Monday, November 14, 2022

One week of COP27: Important numbers in the World Climate Coachella’s first week

One week has passed after the launch of the meetings of the 27th session of the United Nations Conference on Climate Change “COP27” in Sharm El-Sheikh under Egypt’s presidency and there are significant numbers that were shared in those seven days.

The most important and alarming number of all is the annual global carbon dioxide (CO2) emission from fossil fuels and cement in 2022.

COP27 gate in Sharm El-Sheikh "AFP"
COP27 gate in Sharm El-Sheikh "AFP"

According to the Global Carbon Project’s “Global carbon budget 2022”, global carbon dioxide emissions from fossil fuels are projected to hit an all-time high in 2022.

The Global CO2 emissions from fossil fuels and cement have increased by 1.0% in 2022 and the new estimates suggest, hitting a new record high of 36.6 billion tonnes of CO2.

The report attributes the increase in fossil emissions in 2022 to be primarily driven by a substantial increase in oil emissions as global travel continues to recover from the Covid-19 pandemic. Well, one look at Sharm El-Sheikh airport and we can see why.

The Coal and gas emissions grew more slowly despite both having record emissions in 2022 from what I understood. You can read more in that report at the World Economic Forum.

It amazes me how this report is not front and centre in the discussions of COP27.

The top CO2 emitting countries in 2022 so far are China “32%”, the United States “14%”, EU countries “8%” and India “8%”

Africa, the whole continent produces less than 4%.

Historically the US is the biggest world pollutant with 21.5% of the emissions from 1959 to 2020. The US emissions caused losses and damages in other countries equal to $1.9 trillion between 1990 to 2014 only.

China is now the biggest world producer of CO2 because simply global north prefers it because of the cheap labour and its pollutant factories are away from the north as simple as it.

FYI, Egypt’s share in global CO2 emission is only 0.6%, nevertheless, we are paying an annually heavy price for real.

Our North Coasts and Nile Delta are threatened to be completely drowned by the end of this century and already our agricultural sector began to feel the impact of climate change with those sharp fluctuations and changes in weather.

For thousands of years, Egyptian farmers inherited from the time of the ancient Egyptians that calendar based on climate, farming, and harvest. In the past couple of years, farmers began to complain about how seasons began not to start on time and whether they are too short or too long or too hot or too cold and thus it impacts the whole harvest.

FYI, you should read this important feature from Bloomberg Green about Egypt’s fields in the face of climate change. It is available for free till the end of COP27.

According to the African Development Bank (AfDB), African nations are losing 5% to 15% of their per capita economic growth due to the effects of climate change.

Moving to the climate change’s biggest debate: Loss and damage

In 2009, the rich developed countries agreed to present to the poorer developing countries $ 100 billion annually to face climate change starting from 2020 aka climate pledge 2020 came and nothing happened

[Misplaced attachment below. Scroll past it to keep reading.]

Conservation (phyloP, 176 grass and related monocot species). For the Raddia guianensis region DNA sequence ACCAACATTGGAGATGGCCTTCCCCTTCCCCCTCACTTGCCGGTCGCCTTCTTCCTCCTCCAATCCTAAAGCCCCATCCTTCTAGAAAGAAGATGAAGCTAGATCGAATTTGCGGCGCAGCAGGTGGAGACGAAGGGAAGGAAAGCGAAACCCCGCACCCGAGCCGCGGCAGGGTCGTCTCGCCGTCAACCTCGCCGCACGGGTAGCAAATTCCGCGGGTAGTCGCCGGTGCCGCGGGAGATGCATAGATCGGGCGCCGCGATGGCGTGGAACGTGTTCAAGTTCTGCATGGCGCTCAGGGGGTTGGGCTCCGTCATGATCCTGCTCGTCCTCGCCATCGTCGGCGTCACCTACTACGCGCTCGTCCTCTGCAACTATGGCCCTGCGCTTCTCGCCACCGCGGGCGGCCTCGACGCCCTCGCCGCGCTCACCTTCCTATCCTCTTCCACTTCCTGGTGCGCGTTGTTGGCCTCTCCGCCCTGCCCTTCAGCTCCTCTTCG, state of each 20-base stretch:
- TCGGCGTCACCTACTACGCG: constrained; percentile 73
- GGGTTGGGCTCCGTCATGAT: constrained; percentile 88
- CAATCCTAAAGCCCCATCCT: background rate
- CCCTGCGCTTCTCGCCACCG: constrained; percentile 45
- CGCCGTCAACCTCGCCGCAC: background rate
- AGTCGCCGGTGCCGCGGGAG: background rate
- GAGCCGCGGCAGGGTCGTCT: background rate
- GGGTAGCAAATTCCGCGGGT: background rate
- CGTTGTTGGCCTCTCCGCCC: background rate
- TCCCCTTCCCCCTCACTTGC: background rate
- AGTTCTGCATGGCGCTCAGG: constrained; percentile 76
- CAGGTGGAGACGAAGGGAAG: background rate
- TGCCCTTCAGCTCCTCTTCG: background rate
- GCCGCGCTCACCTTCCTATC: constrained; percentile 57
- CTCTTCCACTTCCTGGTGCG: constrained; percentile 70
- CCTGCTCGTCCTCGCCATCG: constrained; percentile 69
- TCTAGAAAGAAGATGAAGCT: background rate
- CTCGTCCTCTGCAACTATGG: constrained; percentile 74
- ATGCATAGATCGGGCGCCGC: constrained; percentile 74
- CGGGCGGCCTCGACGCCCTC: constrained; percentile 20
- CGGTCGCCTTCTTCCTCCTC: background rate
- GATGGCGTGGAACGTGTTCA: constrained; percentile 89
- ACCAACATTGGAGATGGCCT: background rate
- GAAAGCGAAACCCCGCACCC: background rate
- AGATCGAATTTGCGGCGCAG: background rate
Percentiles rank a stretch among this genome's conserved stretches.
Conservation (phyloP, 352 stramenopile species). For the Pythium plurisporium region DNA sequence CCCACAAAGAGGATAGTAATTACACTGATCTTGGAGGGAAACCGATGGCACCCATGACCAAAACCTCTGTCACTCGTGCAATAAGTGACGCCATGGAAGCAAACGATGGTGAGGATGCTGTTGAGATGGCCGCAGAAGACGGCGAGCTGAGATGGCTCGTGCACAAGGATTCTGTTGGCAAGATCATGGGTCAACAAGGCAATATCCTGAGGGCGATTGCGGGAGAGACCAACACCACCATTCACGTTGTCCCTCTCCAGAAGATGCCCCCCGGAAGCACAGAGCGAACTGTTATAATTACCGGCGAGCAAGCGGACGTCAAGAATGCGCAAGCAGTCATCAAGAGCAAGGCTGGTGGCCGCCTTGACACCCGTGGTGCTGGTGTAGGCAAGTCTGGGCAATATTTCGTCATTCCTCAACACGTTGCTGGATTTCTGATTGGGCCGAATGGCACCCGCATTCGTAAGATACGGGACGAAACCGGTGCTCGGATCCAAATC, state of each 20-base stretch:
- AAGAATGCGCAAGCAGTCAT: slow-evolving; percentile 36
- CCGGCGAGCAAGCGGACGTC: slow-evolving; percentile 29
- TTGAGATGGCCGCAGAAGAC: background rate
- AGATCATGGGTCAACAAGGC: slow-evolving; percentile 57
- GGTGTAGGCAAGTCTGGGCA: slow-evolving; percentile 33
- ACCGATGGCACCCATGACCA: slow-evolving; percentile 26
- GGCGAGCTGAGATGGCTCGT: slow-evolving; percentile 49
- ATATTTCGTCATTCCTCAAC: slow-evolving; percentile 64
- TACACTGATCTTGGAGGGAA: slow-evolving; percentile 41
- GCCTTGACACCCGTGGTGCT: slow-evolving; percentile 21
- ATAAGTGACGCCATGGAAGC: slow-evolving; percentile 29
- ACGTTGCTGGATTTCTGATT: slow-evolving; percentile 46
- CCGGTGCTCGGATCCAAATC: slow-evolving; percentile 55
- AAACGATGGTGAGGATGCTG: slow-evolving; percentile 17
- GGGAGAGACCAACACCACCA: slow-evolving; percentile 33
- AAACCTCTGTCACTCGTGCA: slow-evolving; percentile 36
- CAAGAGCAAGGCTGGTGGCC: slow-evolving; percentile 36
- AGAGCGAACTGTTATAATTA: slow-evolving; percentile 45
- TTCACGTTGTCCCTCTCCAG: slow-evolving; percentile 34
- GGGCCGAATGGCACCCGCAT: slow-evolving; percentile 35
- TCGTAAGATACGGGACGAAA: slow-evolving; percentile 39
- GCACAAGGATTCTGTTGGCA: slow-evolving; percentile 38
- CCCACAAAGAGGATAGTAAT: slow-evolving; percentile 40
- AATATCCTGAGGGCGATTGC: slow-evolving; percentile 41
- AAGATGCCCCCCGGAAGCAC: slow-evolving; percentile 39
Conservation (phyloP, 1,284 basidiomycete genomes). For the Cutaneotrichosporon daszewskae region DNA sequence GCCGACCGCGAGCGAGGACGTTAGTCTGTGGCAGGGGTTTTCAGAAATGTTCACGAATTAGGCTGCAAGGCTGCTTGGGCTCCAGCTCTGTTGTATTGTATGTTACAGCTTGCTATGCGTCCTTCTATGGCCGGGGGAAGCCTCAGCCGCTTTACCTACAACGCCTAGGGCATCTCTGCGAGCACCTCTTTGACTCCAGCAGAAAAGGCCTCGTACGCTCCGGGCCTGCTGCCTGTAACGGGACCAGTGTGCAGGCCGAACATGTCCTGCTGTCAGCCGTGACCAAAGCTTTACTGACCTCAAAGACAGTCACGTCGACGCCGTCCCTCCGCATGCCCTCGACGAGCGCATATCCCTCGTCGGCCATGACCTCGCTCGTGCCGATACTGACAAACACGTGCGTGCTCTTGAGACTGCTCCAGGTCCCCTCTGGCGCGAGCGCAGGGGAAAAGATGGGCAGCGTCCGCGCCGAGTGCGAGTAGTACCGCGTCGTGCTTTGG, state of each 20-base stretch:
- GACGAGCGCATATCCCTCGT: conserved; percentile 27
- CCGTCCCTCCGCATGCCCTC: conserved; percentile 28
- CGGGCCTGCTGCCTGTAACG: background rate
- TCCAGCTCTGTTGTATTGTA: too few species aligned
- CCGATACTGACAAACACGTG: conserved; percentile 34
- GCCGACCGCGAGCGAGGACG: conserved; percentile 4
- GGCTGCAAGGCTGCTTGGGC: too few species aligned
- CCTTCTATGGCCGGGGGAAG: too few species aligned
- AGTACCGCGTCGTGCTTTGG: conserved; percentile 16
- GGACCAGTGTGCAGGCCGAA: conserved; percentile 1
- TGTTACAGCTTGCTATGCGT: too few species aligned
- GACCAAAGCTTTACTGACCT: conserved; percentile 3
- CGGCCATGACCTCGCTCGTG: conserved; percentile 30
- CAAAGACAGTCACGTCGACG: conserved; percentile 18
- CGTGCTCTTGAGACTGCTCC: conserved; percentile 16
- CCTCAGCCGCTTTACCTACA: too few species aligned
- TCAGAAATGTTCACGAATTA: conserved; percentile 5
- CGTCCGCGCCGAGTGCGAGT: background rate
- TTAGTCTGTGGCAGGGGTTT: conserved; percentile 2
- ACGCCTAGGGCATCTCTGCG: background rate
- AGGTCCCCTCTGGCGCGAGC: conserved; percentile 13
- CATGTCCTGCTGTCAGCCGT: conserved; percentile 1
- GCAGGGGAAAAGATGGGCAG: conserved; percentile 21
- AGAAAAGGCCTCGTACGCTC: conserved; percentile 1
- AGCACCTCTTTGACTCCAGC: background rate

African nations received around $18.3 billion in climate finance between 2016 and 2019 which is about 20% of the original sum according to what I read and understood.

French President Emmanuel Macron said that the US and China must pay their share of climate damage.

The biggest achievement that the island nations and developing countries managed to achieve last was to include the Loss and damage on the agenda of the COP this session after decades of demanding so and that-as I said before- shows how things go in that big annual eco-gathering.

There are some frustrations as expected about the final pledges and I am not surprised.

In the first week of the COP27 those rich countries did the following pledges to  the loss and damage funding:

Austria announced that it would allocate Euro 50 million over the next four years to fund loss and damage in the world’s most vulnerable countries.

Belgium announced that it would allocate Euro 2.5 million to fund loss and damage in Mozambique out of a Euro 25 million package to support the African country from 2023 to 2028.

New Zealand announced that it would allocate USD 12 million to loss and damage globally.

Germany announced that it would allocate Euro 170 million to the Global Shield Against Climate Risks initiative — a fund dedicated to providing climate risk insurance and prevention support for at-risk nations.

Canada announced that it would allocate USD 18 million dedicated to the needs and priorities of developing countries.

Ireland announced that it would allocate Euro 10 million to the Global Shield Against Climate Risks initiative.

The United States announced that it would raise its previous pledge to USD 100 million to the “adaptation fund” for poorer countries as well as it would allocate USD 150 million to support climate change efforts in Africa.

Big banks and bankers did not show up at the COP27 so far except for HSBC Holding CEO.

Another interesting fact, the number of delegates from the fossil fuels companies jumped 25% in COP27 compared to COP26. 

Campaign group Global Witness found more than 600 people at the talks in Sharm El-Sheikh are linked to the fossil fuel sector and according to the BBC, that's more than the combined delegations from the 10 most climate-impacted countries.

It was found out that the UAE delegation got the biggest number of fossil fuel lobbyists in COP27 with 70 delegates.

UAE hosts the COP next year interestingly. 

I did not include the agreements Egypt announced to support its clean energy policies in this post.

You must remember "As humans, we have not been defeated yet" 

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